(2) which the plaintiff was prevented from making by official mistake or by the opposing party’s fraud, accident, or wrongful act,

(3) not due to any fault or negligence on the plaintiff’s part.

However, in Caldwell v. Barnes the Supreme Court of Texas concluded if a bill of review plaintiff claims lack of service papers or documents, the trial court should:

(1) dispense with any pretrial inquiry into a meritorious defense,

(2) hold a trial, where the bill of review plaintiff assumes the burden of proving they were not served with proper process papers or documents, and

(3) if there is an affirmative finding that the plaintiff was not served, the trial court should allow the parties to revert to their original status as plaintiff and defendant with the burden on the original plaintiff to prove his or her case.

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Related Questions

What is the role of a process server?

The role of a process server is to carry out civil court orders (e.g. subpoenas, court orders, or other legal papers or documents). They must provide proof of service.

What is the proper way to be served?

The proper way to serve a person is to give that person a copy of the summons and complaint in hand (or left at the person’s dwelling house or usual place of abode with someone of suitable age and discretion) and then file proof of service with the court.

What does service mean in legal terms?

“Service” is a notice to a defendant to inform him or her that a lawsuit has been filed against him or her. Service is carried out by someone who is not involved in the lawsuit who serves papers or documents.

Which describes service of process?

The terms service of process and service of papers are not synonymous. In many jurisdictions, service of process refers to the actual delivery of court documents to the defendant, while service of papers refers to the formal notification to the defendant that the plaintiff is seeking relief against the defendant.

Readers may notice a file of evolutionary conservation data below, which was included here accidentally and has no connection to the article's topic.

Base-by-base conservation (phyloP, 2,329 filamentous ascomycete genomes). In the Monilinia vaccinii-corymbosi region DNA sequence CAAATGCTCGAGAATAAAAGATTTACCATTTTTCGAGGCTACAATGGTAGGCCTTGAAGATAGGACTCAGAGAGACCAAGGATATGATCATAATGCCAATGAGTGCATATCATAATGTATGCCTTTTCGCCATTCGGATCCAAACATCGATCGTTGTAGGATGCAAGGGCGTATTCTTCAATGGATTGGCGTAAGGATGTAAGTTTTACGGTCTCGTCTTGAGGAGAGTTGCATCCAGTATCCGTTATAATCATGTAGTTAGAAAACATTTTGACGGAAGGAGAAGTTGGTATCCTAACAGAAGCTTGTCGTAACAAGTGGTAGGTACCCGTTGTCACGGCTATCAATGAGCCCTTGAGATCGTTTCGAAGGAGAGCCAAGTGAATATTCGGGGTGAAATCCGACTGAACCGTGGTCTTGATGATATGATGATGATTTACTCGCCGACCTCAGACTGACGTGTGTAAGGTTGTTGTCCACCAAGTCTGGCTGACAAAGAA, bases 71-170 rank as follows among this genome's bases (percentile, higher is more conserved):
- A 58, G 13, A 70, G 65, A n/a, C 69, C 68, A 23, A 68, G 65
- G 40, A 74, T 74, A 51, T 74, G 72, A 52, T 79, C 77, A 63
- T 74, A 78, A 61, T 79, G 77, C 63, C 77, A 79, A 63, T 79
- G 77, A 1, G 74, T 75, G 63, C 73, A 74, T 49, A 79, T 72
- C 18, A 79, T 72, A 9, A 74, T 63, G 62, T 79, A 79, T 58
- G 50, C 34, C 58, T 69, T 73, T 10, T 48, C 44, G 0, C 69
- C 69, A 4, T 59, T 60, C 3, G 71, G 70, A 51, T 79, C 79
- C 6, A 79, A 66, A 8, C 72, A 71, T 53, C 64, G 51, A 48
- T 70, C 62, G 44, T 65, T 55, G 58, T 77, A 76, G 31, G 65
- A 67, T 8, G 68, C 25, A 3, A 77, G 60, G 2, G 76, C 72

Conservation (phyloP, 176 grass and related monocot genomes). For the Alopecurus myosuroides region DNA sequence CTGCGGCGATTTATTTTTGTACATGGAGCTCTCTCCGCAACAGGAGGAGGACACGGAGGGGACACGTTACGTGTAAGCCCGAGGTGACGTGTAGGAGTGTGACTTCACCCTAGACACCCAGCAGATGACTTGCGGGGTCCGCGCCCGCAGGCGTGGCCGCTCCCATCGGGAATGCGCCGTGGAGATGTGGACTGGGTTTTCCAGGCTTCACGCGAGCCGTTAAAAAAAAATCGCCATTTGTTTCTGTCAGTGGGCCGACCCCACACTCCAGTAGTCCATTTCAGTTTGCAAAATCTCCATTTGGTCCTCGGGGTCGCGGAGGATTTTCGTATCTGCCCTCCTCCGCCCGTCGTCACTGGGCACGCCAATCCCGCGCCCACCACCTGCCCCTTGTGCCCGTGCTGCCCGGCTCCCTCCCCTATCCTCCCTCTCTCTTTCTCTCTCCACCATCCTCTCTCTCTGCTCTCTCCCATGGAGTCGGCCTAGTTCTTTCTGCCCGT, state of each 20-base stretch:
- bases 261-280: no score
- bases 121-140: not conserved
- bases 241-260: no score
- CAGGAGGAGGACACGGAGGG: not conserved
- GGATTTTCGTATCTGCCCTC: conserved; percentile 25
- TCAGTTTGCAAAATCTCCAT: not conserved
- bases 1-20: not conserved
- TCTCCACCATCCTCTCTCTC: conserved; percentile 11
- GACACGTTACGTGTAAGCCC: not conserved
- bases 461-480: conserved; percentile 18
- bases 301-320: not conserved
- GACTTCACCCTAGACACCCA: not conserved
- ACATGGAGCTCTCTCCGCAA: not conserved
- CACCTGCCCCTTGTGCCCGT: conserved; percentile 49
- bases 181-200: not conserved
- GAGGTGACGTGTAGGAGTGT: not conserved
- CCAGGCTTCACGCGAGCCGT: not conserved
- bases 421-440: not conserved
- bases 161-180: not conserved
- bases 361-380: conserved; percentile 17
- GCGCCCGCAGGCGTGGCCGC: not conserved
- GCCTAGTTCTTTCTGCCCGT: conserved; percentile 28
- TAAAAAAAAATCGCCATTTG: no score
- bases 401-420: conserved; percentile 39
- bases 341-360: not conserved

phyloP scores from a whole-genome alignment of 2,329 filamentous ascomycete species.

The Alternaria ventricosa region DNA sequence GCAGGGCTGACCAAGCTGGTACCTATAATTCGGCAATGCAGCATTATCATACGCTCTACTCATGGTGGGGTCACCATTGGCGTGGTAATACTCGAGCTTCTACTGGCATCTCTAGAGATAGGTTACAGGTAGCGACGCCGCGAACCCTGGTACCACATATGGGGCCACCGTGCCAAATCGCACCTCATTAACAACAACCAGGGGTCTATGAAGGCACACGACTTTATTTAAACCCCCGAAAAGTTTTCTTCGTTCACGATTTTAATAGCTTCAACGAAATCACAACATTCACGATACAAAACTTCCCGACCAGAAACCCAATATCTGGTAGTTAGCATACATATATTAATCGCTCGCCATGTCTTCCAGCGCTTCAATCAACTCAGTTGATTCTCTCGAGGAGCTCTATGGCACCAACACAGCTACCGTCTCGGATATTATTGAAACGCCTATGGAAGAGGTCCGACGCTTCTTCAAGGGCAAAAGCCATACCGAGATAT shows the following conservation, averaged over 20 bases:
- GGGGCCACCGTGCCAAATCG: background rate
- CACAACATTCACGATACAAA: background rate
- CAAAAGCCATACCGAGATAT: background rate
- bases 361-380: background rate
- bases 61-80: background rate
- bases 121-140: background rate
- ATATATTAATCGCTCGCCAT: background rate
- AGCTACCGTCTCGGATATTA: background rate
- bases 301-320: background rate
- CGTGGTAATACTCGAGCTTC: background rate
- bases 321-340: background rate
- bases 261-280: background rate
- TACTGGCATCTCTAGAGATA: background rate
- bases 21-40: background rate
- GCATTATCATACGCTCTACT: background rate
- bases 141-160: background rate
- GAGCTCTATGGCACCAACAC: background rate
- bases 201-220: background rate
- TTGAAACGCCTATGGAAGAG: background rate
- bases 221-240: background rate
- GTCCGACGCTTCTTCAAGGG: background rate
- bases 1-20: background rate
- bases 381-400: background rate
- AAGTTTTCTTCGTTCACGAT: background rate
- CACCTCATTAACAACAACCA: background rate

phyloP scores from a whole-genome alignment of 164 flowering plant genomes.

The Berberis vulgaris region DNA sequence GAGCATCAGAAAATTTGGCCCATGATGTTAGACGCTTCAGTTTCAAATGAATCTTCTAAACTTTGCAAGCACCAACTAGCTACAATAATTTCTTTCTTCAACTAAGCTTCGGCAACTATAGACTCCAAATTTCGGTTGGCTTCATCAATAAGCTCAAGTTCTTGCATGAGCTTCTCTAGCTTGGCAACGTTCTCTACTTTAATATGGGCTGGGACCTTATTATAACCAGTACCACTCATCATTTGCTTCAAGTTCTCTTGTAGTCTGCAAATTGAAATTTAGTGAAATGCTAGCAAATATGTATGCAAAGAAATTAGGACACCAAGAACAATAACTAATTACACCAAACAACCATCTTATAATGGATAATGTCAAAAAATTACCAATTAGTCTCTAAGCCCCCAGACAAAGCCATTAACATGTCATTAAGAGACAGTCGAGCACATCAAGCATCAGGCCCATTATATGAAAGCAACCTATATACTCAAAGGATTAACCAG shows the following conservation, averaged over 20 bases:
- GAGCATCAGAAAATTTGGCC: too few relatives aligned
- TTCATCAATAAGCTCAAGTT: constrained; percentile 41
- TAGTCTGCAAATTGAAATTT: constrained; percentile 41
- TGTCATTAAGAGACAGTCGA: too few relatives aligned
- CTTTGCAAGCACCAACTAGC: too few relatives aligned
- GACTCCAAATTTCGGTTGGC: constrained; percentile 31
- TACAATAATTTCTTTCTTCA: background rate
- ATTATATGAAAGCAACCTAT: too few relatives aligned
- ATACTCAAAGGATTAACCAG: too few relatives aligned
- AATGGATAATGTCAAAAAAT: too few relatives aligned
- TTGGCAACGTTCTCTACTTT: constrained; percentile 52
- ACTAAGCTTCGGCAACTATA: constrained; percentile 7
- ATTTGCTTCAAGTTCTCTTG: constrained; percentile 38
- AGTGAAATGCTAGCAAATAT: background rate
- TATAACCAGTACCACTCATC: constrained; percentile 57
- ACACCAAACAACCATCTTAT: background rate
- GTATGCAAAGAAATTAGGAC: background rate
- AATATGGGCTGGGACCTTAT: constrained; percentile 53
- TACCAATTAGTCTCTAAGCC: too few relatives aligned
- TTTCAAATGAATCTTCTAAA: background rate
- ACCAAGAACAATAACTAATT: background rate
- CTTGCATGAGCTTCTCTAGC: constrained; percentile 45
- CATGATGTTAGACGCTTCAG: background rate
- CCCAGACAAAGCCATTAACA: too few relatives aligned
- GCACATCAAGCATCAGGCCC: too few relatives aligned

How long does a process server have to serve papers?

How long does a process server have to serve papers? This is a common question from those who hire a process server. The answer relating to service of process varies from state to state.

Who serves court papers?

Legal papers are usually served by someone who is not a party to the case, known as a “private process server.” The server can be an individual or a business.

How to prove you were not served properly?

In order to properly serve a defendant, the plaintiff must follow specific rules. This is called service of process. Learn what the proper process service is and how to prove you were not served properly.

What hours can a process server serve you?

A process server is allowed to effect service of process by delivering papers on any day and at any time of the day or night.

How is a court summons delivered?

A summons is the document that begins a lawsuit. It tells the defendant that he or she is being sued and that he or she must respond in a specific way within a short period of time. Service of a summons is the formal delivery of the papers/documents and of the complaint to the defendant. It is the first step in starting a lawsuit in a court of law.